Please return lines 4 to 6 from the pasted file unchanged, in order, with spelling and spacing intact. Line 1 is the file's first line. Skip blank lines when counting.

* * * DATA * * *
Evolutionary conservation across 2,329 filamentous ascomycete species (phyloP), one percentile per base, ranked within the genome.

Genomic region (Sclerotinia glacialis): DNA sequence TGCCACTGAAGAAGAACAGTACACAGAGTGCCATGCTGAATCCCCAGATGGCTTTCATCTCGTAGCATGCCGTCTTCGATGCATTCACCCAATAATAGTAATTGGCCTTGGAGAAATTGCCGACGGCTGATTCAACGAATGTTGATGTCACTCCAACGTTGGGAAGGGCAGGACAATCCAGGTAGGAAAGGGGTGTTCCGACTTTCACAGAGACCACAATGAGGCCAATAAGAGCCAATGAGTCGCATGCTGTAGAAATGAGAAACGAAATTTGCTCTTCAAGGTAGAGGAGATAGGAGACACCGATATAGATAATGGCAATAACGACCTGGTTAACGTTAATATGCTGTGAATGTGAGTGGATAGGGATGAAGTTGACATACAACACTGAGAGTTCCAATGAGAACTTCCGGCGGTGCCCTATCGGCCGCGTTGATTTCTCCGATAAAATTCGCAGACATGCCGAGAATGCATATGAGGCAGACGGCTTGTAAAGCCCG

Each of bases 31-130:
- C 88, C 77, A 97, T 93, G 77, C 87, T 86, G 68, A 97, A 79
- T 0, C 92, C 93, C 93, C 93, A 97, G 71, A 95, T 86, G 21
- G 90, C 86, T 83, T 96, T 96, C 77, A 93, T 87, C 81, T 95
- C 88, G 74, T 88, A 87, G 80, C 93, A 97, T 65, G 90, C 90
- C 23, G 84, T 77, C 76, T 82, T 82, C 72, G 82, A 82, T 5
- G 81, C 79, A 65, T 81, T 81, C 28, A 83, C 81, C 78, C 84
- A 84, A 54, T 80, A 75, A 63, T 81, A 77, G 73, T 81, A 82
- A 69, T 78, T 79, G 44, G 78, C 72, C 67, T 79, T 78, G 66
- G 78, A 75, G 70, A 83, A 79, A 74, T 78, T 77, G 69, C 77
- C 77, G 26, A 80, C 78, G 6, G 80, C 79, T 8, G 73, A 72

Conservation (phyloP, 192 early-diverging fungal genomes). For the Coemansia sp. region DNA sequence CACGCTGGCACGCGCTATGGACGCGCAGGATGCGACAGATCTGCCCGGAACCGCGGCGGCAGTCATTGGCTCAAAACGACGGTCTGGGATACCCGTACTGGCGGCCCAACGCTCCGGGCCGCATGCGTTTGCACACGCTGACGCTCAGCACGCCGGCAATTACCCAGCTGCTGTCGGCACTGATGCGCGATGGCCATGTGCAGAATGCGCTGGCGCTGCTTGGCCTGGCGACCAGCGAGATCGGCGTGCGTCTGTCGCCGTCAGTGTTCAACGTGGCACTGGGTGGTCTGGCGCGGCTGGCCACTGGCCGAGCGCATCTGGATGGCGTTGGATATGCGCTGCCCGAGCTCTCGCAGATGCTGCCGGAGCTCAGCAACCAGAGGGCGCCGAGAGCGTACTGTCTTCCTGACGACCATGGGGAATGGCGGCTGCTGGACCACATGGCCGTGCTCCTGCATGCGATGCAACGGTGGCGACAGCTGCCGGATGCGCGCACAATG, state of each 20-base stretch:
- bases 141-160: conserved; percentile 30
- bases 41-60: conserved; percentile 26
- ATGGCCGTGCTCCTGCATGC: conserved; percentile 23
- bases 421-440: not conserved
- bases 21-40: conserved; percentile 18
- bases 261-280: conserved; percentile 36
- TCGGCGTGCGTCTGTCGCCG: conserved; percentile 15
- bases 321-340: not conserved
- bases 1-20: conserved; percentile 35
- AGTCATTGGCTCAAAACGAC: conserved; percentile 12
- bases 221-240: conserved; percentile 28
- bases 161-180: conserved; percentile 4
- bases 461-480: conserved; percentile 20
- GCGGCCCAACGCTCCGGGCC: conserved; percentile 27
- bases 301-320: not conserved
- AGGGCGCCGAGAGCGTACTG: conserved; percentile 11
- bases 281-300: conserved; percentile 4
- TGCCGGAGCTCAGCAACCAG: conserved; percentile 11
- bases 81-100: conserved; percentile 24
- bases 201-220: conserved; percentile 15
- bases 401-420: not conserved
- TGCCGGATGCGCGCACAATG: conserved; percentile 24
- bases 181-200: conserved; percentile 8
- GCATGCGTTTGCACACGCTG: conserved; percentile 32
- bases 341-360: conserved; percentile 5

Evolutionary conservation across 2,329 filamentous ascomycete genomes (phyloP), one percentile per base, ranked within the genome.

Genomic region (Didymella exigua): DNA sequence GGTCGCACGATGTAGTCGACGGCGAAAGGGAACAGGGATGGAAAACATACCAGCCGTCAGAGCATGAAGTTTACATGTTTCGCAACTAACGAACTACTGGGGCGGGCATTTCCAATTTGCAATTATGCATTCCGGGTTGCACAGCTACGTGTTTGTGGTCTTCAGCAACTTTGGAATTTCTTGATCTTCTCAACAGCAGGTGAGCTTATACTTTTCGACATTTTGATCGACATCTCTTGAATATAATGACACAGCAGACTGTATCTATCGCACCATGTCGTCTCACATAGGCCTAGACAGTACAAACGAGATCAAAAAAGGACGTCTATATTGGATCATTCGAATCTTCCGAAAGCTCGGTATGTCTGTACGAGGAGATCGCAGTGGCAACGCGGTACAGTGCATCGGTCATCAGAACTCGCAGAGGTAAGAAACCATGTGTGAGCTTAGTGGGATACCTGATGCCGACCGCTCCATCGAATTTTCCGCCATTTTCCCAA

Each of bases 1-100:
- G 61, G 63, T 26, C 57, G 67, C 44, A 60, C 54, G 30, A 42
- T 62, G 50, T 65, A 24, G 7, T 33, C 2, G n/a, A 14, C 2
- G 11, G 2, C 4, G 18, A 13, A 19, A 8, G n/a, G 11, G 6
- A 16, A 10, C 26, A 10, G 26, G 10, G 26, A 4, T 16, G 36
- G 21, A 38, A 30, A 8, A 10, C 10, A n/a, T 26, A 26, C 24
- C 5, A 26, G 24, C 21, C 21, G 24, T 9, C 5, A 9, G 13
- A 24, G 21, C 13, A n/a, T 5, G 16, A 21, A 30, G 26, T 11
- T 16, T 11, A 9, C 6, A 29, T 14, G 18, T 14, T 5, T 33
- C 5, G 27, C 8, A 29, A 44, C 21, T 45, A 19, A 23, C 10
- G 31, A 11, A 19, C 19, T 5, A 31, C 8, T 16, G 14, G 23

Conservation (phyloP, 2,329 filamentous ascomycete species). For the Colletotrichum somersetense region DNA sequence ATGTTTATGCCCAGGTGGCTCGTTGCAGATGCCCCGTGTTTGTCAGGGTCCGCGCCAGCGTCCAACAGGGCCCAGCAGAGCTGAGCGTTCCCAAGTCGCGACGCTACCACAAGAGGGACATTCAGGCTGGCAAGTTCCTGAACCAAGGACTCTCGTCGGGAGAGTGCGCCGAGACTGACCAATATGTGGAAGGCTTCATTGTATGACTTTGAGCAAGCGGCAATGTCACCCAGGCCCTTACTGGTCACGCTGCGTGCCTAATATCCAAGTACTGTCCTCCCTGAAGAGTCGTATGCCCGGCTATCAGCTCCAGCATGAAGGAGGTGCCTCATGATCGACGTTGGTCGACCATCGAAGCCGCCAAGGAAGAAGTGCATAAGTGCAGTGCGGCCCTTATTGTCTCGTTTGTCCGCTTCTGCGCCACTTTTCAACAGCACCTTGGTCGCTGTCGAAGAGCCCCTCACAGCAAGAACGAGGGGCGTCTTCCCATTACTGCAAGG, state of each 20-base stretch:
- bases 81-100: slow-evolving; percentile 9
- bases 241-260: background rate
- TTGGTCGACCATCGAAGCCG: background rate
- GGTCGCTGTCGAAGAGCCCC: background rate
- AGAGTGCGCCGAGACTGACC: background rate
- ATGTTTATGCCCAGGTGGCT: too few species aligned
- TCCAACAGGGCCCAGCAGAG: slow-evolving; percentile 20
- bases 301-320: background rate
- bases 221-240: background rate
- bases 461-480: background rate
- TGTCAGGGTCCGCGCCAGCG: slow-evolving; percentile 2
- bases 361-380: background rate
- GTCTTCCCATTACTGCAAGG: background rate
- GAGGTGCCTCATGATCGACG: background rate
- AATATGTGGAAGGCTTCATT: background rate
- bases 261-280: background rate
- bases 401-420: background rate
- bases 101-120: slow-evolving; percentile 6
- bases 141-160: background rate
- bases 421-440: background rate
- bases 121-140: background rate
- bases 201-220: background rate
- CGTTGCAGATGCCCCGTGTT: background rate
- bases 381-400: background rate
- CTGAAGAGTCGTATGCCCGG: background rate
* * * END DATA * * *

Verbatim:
- C 88, C 77, A 97, T 93, G 77, C 87, T 86, G 68, A 97, A 79
- T 0, C 92, C 93, C 93, C 93, A 97, G 71, A 95, T 86, G 21
- G 90, C 86, T 83, T 96, T 96, C 77, A 93, T 87, C 81, T 95